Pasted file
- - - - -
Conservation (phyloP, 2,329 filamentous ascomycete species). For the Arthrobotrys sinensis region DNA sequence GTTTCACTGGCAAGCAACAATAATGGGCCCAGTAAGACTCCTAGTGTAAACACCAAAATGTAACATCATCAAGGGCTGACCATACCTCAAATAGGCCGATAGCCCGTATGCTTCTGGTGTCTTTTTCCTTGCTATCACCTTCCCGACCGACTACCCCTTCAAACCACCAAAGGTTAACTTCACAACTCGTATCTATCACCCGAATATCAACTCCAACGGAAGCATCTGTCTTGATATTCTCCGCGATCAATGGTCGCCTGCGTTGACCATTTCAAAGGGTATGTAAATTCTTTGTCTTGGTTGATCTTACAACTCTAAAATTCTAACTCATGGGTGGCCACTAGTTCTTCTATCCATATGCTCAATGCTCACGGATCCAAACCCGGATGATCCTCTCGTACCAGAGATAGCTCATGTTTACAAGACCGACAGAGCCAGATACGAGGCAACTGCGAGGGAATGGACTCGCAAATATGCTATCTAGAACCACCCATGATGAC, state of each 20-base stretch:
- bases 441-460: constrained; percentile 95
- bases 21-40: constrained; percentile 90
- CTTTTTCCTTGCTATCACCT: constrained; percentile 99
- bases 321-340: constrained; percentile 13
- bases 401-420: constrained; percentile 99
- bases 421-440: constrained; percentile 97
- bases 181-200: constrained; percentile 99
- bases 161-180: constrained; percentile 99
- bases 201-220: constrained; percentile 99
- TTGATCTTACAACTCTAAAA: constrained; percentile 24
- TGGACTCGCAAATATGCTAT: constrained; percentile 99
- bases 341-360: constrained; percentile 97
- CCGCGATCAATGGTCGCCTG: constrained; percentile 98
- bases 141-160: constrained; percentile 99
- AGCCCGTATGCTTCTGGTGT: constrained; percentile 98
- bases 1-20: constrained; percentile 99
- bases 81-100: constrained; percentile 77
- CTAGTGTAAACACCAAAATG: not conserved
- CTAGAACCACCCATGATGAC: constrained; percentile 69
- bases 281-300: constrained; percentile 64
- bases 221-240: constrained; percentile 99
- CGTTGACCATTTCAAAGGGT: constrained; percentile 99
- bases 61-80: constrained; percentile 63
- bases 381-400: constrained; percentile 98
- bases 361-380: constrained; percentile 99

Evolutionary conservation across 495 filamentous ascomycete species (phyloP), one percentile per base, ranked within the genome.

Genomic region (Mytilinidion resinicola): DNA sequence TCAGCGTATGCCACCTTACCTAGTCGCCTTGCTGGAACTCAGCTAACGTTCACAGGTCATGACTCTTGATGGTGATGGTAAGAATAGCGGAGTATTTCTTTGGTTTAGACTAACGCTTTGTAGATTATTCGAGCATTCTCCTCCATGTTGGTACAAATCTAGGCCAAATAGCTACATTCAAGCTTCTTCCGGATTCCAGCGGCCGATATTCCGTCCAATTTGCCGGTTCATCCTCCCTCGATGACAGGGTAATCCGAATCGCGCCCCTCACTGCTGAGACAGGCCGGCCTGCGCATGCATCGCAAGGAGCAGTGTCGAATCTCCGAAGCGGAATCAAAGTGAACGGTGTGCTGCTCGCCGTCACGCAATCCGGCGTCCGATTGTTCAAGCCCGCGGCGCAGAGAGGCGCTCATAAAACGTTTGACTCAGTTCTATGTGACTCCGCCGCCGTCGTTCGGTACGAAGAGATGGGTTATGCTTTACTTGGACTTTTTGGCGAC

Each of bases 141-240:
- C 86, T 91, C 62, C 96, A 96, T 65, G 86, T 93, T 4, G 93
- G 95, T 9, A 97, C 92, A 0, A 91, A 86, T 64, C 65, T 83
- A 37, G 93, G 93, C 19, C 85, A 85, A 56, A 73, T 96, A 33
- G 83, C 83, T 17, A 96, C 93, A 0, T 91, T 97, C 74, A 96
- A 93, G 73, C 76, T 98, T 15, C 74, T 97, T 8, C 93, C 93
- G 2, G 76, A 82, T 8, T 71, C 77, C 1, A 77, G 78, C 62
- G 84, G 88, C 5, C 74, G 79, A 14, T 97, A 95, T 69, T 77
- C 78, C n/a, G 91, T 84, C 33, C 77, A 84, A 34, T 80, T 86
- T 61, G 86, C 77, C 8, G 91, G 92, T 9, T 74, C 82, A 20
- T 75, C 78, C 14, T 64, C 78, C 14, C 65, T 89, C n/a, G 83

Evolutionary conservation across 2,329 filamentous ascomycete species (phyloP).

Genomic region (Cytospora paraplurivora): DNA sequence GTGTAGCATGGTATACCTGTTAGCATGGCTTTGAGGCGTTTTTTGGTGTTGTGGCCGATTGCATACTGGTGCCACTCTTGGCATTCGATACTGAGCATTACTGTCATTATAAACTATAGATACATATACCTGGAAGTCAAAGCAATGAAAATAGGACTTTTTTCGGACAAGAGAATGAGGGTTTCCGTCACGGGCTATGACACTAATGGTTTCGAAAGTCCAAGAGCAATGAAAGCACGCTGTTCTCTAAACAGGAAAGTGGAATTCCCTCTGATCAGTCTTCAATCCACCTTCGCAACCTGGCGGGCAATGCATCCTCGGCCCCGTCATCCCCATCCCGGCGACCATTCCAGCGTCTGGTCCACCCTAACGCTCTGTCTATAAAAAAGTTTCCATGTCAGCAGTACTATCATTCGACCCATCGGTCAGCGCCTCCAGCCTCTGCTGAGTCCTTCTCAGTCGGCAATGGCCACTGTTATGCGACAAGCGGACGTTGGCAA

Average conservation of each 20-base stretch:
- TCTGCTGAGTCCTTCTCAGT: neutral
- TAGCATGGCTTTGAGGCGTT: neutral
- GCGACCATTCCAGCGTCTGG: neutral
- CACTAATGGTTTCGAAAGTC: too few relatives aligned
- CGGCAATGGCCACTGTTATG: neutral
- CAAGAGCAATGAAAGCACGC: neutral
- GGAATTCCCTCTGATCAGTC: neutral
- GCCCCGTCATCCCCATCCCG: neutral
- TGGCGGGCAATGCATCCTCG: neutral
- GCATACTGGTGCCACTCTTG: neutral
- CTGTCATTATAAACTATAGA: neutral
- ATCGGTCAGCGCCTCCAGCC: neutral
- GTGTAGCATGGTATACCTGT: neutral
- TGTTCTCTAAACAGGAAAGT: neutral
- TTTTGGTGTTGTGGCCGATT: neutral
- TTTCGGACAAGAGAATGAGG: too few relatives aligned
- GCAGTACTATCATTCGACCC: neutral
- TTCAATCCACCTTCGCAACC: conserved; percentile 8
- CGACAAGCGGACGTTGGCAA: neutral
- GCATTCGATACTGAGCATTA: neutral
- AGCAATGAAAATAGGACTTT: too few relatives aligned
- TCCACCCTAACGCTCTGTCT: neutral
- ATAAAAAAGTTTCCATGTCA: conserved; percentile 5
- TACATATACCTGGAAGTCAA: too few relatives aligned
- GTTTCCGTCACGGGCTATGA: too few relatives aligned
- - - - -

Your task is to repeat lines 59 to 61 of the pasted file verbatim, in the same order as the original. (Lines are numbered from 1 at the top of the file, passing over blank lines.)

- GCAGTACTATCATTCGACCC: neutral
- TTCAATCCACCTTCGCAACC: conserved; percentile 8
- CGACAAGCGGACGTTGGCAA: neutral